” ‘in politics, in trade, law, sport, religion,

china-collecting, tennis, and church-going.’ “

But in fact, the three lines preceding these,

“Thus personalities by nature much opposed,

can be combined in such a way

that when they do agree, their unanimity is great”

also derive from James. In the selection from James that follows, some of the words chosen to compose these lines have been rendered in bold type. One can see Moore’s creative use of quotation marks set around something she has put together, as well as the three lines supposedly NOT derived from James. Caveat lector, as always: quotations are slippery assets in Moore’s verse.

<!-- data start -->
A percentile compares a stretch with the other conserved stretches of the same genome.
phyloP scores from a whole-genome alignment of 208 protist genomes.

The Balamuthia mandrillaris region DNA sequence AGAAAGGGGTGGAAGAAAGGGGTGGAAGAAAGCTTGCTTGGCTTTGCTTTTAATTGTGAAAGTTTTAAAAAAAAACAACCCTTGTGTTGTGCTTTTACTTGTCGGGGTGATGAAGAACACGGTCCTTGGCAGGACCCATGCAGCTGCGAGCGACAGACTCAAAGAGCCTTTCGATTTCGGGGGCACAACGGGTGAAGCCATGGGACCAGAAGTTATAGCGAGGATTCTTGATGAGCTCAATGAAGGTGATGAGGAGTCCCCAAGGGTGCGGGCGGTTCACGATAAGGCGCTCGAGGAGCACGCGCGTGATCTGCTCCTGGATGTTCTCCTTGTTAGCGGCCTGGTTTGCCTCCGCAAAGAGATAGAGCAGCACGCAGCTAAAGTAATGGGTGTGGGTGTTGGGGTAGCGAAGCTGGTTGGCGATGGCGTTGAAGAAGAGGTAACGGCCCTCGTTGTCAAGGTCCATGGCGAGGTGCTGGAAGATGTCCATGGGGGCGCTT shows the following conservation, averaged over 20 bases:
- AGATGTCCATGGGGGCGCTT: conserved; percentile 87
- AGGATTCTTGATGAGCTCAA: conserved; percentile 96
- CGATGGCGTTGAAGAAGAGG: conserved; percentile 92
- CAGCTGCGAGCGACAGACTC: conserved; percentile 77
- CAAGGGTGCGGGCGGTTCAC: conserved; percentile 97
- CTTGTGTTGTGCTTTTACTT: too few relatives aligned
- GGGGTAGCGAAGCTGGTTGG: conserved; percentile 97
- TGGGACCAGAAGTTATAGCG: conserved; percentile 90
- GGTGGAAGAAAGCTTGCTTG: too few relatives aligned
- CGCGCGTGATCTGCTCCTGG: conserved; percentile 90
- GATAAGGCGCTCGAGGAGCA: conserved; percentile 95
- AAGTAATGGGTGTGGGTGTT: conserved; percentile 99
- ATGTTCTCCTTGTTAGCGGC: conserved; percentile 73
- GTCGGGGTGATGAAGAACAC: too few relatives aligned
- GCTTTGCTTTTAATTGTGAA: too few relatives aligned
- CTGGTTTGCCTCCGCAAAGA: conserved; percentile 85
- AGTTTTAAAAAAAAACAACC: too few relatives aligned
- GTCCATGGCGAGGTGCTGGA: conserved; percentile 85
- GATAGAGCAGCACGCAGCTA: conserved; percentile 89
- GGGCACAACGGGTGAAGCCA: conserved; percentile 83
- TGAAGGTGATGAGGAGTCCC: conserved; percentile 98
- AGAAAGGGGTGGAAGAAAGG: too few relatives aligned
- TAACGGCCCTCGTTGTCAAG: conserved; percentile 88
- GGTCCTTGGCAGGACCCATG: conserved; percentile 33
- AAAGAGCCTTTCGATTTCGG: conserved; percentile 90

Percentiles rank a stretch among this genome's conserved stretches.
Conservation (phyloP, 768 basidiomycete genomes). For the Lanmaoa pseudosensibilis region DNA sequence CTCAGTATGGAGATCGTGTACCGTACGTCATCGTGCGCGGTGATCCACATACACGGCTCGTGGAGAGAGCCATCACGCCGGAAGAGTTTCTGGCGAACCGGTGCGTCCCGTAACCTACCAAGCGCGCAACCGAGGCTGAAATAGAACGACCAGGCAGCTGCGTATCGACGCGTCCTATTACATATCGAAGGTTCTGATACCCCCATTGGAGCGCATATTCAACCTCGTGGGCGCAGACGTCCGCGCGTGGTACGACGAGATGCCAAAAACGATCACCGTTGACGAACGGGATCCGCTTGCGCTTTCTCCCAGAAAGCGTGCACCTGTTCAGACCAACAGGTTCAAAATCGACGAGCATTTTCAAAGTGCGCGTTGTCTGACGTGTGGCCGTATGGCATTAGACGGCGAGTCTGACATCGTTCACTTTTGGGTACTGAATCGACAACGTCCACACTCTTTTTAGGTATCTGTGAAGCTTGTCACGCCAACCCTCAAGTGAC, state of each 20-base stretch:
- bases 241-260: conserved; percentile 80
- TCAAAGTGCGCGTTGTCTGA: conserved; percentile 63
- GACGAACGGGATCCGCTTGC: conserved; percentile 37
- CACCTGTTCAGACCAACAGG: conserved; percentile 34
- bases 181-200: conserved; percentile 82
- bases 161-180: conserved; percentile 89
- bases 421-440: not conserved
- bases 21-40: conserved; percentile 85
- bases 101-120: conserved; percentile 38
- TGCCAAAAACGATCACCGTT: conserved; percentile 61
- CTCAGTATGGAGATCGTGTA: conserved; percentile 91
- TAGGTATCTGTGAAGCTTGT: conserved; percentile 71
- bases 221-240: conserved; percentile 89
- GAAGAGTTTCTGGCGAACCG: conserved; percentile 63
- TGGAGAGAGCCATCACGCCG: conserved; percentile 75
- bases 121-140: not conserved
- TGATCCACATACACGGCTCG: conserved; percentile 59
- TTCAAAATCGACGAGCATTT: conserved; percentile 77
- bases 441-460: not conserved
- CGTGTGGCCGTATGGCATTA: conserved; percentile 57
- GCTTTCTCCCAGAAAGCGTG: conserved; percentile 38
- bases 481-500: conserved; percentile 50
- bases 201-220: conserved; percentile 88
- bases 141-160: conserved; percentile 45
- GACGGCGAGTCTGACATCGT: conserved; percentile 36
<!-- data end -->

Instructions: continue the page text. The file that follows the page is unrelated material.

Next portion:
An English Easter

Rev. Arthur Tooth, Imprisoned for Use of Incense and Candles, "The Christian Martyr," Punch